There was no mention of decisions relating to blacklisting of companies and the report on strategic partnerships in the Indian Defense Acquisition Council (DAC) meeting press briefing Tuesday.
India has already firmed up the new Defense Procurement Procedure, but it is yet to take up policy changes relating to blacklisting of firms accused of corruption.
Several Indian media reports in the run-up to the DAC has mentioned a decision on the blacklisting policy as among the points of discussion in the meeting chaired by Defence minister Parrikar.
The DAC in January this year had cleared new clauses to the proposed Defense Procurement Policy (DPP). Guidelines on foreign partnerships and blacklisting were deferred by two months.
Reports had then said that India was considering ‘negotiated resolution’ with the accused company similar to ‘deferred prosecution agreements’ (DPA) followed by UK and US. This is one of the recommendations made by the expert committee constituted by Defence Minister Manohar Parrikar to revise the DPP in July last year.
The DAC was also expected to take decision on the report on strategic partnership submitted by former DRDO chief VK Aatre.
There is also a fear that strategic partnerships will work against the the small and medium-scale industry in the defence sector.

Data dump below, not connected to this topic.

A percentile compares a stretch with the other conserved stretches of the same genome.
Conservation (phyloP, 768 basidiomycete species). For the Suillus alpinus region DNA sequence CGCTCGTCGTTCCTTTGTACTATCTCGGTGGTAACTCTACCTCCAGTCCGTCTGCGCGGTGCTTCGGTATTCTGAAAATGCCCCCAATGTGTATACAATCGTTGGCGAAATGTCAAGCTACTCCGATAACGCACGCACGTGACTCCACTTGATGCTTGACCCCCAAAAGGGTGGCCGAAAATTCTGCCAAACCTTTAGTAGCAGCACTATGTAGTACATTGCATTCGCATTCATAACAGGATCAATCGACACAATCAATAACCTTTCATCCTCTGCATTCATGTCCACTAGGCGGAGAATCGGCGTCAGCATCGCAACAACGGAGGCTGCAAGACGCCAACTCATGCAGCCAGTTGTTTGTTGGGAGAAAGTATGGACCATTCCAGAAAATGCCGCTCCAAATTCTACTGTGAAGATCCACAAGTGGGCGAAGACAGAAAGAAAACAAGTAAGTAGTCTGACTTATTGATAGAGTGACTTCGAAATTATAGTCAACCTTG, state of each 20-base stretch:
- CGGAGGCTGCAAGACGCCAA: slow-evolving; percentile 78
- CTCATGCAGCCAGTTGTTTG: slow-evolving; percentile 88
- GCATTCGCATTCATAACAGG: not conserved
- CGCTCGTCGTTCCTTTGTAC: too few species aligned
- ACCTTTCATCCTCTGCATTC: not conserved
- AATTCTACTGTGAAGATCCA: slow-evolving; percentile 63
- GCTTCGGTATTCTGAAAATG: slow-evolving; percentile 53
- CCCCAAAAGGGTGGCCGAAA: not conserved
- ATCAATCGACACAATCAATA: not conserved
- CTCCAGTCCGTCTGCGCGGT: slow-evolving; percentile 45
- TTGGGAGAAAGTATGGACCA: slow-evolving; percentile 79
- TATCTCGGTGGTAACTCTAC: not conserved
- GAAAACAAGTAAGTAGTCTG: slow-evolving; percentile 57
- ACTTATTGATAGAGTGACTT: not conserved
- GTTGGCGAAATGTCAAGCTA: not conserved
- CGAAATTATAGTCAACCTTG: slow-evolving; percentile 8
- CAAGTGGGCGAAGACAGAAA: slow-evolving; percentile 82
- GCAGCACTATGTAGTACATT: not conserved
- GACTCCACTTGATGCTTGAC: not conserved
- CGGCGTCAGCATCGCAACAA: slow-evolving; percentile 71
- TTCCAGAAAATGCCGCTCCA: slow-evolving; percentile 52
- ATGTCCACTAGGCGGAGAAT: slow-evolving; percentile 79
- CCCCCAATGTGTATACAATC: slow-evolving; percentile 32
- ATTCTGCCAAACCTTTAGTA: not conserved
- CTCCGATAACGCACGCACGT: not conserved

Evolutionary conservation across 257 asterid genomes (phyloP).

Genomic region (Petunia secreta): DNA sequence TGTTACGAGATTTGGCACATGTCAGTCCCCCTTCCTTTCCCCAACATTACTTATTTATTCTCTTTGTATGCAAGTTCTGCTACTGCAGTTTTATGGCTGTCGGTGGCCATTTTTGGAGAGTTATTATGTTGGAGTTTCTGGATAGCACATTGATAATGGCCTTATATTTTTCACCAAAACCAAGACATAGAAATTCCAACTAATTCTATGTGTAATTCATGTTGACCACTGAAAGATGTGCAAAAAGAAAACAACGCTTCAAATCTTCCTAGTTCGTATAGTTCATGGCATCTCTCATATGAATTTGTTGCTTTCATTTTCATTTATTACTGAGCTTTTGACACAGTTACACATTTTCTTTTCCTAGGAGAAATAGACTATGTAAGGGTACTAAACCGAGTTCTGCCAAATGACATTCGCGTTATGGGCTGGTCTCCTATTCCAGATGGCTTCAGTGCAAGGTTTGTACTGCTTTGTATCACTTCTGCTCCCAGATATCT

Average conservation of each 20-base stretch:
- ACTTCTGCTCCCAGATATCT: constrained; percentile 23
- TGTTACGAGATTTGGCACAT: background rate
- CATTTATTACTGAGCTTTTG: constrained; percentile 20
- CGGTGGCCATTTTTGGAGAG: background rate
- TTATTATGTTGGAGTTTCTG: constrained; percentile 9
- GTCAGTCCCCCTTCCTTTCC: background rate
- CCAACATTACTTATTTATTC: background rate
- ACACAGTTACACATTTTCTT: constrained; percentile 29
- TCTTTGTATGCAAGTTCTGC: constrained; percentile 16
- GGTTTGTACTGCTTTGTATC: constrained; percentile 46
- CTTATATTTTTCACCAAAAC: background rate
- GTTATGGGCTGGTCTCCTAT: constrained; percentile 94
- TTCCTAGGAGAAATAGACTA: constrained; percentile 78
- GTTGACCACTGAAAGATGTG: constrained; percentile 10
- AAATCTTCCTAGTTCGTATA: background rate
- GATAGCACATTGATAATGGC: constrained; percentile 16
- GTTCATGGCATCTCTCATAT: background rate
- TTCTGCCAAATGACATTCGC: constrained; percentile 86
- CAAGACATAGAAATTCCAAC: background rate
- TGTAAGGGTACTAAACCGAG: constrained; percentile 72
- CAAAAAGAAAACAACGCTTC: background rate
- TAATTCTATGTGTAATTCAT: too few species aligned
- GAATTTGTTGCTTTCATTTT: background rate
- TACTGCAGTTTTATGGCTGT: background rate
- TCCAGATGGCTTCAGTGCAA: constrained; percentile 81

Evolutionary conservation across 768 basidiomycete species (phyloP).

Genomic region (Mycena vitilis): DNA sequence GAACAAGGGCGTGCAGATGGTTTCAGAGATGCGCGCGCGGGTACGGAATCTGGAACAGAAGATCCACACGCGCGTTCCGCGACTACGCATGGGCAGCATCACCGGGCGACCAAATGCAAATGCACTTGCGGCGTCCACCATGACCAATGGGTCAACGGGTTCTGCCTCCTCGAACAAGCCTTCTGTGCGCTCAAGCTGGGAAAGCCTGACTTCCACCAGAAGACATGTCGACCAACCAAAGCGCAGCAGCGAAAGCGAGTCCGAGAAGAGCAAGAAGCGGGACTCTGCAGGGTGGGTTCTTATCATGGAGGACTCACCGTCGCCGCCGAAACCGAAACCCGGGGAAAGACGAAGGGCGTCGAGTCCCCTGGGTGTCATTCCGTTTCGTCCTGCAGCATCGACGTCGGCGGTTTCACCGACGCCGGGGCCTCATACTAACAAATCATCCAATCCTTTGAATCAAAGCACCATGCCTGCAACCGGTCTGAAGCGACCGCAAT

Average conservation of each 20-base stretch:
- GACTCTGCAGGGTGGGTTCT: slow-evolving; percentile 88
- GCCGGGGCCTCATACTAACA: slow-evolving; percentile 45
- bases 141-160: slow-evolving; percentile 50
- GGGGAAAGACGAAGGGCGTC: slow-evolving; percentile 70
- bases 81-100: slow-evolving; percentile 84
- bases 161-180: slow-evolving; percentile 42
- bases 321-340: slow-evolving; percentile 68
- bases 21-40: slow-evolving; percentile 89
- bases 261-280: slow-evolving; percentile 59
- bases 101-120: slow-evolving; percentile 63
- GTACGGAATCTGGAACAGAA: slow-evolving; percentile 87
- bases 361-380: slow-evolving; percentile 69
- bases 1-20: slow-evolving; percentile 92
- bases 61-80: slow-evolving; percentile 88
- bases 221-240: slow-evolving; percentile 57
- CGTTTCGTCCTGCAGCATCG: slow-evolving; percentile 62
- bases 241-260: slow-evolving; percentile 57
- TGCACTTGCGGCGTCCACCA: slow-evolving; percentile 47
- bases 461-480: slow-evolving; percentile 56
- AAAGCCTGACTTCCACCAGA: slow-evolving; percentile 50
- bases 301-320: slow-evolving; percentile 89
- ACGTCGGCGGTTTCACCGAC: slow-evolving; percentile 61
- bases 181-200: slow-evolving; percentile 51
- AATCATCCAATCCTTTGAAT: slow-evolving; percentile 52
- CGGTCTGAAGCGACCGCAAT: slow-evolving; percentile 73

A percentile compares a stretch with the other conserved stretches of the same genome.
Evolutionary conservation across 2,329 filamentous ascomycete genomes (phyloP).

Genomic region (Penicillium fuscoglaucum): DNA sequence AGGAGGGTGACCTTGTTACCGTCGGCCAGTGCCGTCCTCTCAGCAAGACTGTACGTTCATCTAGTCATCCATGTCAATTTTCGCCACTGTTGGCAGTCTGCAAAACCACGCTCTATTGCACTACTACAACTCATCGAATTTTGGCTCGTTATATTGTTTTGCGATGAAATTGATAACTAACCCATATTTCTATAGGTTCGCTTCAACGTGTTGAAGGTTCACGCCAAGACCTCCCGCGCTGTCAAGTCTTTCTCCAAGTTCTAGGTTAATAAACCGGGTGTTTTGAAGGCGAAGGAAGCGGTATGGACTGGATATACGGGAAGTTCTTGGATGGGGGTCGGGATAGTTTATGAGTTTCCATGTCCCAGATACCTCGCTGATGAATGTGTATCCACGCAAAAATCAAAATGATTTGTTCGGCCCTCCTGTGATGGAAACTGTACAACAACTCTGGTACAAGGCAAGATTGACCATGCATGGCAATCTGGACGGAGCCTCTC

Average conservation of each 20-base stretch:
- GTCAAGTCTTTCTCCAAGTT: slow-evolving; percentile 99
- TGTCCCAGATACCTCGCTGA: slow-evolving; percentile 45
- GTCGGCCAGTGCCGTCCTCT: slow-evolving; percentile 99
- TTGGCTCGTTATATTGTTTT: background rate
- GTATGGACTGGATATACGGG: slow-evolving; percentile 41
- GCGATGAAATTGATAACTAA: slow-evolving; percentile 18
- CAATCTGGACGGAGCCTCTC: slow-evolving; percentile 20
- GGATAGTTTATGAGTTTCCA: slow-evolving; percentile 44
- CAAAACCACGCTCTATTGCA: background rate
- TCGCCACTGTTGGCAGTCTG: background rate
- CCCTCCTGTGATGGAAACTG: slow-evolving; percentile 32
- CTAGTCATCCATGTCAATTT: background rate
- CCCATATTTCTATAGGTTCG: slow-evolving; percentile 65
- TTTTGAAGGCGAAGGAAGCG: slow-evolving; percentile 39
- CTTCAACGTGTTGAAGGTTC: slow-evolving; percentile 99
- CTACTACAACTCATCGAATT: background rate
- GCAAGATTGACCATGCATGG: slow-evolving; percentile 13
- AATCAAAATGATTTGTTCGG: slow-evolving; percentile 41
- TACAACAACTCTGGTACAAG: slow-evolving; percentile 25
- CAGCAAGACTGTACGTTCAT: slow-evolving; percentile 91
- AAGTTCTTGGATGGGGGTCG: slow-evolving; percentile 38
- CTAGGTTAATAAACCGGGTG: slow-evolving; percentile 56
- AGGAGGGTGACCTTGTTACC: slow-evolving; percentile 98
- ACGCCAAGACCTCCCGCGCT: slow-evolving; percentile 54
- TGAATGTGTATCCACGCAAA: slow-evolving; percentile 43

The defense policy pursued by the previous government under former Defense Minister A K Anthony insisted on putting defense deals on hold if there were allegations of corruption and the firm concerned automatically blacklisted.
Currently, there are fifteen companies including six foreign firms that are blacklisted by MoD while 23 other companies are under scrutiny for allegations of corruption.
India is placed under high risk category as per the Transparency International’s Defense Procurement Corruption Index 2015 for Asia Pacific region report published in November last year.
There is evidence that the severity of the scheme is slowing down the procurement process and impeding defence modernization, the report stated.